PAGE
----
The Total Economic Value of Nature on Saba

This study is part of the project “What is Saba’s Nature Worth?” The project is part of the encompassing project The Economics of Ecosystems and Biodiversity Caribbean Netherlands. The key message of TEEB is that the economic value of nature plays an important role in determining the natural capital on the island.

Saban people are proud of their ‘Unspoiled Queen of the Caribbean’ with its lush mountain rainforest and stunning underwater world. This study aims to determine the economic value of the ecosystem services that are provided by the natural resources of Saba and their overall importance to society. It demonstrates how nature contributes to Saba’s economy and wellbeing. This information can be used to make well-founded decisions when managing the economy and nature of this ‘Unspoiled Queen’.

From the onset of the study, stakeholders participated by facilitating data and simultaneously creating support for the concept of valuing ecosystem services on the island. The research addresses the most relevant ecosystems and ecosystem services for Saba and applies a range of economic valuation and evaluation tools. By surveying over a 1,000 people including tourists, local residents, and citizens of the mainland of the Netherlands, this study estimated the willingness of individuals to pay for the protection of the natural environment of Saba. The data of the economic evaluation and the surveys was used as input for analysis of the different scenarios.

In the scenario analysis 8 different ecosystem services have been valued in monetary terms. The total economic value (TEV) of the ecosystem services provided by the marine and terrestrial ecosystems of Saba is calculated to be 28.4 million USD per year. This TEV and its underlying components can be used to build a strategy for effective conservation measures and sustainable development on Saba. This study made use of a dynamic model to recreate the current situation on the island and to give insight in possible future scenarios or management options. Three scenarios were developed in close cooperation with local experts and stakeholders: 1) A baseline scenario 2) Management of roaming goats, and 3) Tourism expansion.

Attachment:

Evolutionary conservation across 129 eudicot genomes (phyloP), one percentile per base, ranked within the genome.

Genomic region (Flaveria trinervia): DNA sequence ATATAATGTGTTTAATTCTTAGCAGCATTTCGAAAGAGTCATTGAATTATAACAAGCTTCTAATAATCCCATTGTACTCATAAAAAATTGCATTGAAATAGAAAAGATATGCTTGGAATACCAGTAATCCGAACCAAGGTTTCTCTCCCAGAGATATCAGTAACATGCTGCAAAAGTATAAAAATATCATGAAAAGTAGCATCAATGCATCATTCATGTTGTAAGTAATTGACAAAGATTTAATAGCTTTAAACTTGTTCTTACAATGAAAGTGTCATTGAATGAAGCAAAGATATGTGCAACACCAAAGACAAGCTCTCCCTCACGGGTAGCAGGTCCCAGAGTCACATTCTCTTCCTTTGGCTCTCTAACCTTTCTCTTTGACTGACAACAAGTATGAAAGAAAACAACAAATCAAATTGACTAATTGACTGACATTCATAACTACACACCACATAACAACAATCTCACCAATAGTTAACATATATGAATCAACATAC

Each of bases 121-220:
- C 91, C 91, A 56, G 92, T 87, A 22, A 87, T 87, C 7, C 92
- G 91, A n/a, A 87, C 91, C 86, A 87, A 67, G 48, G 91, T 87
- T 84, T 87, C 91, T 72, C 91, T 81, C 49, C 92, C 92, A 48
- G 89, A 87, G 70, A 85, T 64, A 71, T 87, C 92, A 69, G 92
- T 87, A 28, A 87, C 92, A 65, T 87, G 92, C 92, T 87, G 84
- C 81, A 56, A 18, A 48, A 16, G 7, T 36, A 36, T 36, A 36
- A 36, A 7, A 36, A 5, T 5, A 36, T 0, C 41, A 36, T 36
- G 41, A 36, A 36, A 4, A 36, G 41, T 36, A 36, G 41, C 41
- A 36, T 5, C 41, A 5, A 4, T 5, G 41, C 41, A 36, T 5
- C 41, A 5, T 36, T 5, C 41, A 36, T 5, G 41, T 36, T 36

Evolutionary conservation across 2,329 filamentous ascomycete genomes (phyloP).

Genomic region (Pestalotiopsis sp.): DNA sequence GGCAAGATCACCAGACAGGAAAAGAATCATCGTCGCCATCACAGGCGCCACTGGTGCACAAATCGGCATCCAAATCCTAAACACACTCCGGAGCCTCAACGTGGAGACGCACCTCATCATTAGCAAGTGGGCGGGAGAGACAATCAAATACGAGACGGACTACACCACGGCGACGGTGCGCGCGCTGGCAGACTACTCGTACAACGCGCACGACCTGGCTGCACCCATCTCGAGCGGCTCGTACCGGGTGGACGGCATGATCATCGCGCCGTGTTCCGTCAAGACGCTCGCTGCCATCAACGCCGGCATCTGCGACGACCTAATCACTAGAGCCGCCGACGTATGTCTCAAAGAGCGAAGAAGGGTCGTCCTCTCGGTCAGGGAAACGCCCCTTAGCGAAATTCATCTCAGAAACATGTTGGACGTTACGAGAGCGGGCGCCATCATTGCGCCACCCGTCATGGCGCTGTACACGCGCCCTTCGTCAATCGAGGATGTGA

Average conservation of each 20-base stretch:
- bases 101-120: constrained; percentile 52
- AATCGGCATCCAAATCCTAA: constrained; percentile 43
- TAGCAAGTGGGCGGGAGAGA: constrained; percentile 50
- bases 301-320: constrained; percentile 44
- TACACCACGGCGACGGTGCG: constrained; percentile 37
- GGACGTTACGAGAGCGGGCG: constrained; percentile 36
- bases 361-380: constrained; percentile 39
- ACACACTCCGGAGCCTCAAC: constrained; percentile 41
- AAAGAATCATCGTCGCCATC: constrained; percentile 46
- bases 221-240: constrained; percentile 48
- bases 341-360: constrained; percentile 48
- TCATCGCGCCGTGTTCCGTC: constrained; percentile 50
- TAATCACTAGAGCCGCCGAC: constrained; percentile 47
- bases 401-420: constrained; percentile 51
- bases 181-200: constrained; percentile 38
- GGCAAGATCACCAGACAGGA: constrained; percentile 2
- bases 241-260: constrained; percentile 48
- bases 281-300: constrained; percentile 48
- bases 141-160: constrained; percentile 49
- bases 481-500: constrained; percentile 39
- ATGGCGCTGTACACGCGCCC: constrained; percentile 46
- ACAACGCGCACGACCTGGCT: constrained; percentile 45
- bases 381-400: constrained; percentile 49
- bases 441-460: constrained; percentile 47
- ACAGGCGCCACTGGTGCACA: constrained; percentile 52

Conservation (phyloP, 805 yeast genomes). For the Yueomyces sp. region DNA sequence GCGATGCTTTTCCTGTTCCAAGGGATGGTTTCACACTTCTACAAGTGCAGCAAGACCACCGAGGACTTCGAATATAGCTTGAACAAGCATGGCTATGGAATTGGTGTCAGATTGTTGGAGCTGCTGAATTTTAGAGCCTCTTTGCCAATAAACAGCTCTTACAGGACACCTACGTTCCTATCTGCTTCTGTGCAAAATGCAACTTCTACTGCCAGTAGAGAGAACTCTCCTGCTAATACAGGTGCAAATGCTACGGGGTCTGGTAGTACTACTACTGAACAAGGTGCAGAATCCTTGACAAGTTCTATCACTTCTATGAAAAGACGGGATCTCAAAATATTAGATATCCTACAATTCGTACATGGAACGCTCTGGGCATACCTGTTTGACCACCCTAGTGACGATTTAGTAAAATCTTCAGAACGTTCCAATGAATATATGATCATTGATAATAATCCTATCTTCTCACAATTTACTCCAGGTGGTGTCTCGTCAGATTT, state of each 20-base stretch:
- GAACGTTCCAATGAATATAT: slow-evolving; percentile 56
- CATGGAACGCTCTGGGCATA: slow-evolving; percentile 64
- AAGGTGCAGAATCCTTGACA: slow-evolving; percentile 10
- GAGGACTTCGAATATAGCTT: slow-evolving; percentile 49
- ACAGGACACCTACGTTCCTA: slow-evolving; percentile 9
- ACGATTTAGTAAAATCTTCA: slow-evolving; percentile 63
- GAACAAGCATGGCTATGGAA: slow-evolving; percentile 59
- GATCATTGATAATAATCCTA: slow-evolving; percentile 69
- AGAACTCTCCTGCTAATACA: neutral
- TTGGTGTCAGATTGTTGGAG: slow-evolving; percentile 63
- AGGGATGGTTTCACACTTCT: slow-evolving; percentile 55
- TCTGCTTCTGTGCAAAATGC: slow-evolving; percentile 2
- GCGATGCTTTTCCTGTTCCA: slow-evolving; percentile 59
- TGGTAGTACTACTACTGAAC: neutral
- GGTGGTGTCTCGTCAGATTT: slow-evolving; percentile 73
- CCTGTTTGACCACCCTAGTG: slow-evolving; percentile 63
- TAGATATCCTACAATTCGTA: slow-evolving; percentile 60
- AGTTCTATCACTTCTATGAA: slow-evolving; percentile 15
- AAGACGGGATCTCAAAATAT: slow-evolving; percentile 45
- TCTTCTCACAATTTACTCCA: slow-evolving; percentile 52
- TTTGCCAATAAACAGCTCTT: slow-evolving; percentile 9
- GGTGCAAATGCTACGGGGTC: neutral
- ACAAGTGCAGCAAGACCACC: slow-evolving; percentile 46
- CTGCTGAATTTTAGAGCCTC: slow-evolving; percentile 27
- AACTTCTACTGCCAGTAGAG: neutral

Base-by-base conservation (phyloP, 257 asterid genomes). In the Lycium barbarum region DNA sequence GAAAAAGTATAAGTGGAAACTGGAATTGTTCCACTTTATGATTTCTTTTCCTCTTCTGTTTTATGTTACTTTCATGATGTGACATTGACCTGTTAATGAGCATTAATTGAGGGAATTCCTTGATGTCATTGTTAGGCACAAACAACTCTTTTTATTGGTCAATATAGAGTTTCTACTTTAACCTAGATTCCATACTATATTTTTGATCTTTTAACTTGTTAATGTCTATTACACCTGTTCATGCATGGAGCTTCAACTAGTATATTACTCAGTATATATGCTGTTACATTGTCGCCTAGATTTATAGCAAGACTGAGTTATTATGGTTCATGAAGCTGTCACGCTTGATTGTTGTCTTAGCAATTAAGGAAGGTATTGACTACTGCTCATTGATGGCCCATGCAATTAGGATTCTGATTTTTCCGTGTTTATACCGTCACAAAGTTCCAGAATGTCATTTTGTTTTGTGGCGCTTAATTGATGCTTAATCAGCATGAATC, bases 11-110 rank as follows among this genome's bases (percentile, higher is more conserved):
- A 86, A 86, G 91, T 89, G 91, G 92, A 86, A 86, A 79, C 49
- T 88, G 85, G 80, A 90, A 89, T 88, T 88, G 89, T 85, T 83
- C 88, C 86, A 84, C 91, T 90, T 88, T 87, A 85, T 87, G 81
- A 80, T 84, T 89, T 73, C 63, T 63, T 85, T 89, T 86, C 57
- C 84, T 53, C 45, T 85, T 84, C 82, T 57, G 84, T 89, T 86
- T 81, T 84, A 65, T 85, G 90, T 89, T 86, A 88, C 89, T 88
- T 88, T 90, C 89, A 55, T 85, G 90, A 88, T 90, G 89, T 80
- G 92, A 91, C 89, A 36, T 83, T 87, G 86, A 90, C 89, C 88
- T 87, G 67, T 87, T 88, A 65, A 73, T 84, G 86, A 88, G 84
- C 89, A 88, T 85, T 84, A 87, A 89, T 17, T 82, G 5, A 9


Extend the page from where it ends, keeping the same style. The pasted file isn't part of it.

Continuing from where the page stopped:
If no new management actions are set in motion and the environment is left to fend for itself it will slowly deteriorate. This will result in a decrease of the TEV to a final value of 21.8 million USD. The scenario in which an increase in the number of tourists analyzed, results in a TEV of 23.8 million USD. However such an uncontrolled increase in number of tourist can have deleterious effects on the natural environment of Saba. Tourists visit the island for its tranquility and unspoiled natural landscape and marine environment. Without these assets, Saba will cease to be the attractive destination that it currently is and these tourists will not return to the island. Sustainable development combined with increased investments in natural capital will pay off in the long run. It is stated that it will be more costly to restore an ecosystem than to maintain a healthy one. The scenario in which free roaming goats are controlled, will improve the natural environment and this management option results in a TEV of 29 million USD, moreover, this scenario will keep Saba the ‘Unspoiled Queen’. In combination with a limited growth of the tourism sector Saba can economically benefit from what its nature has to offer. 

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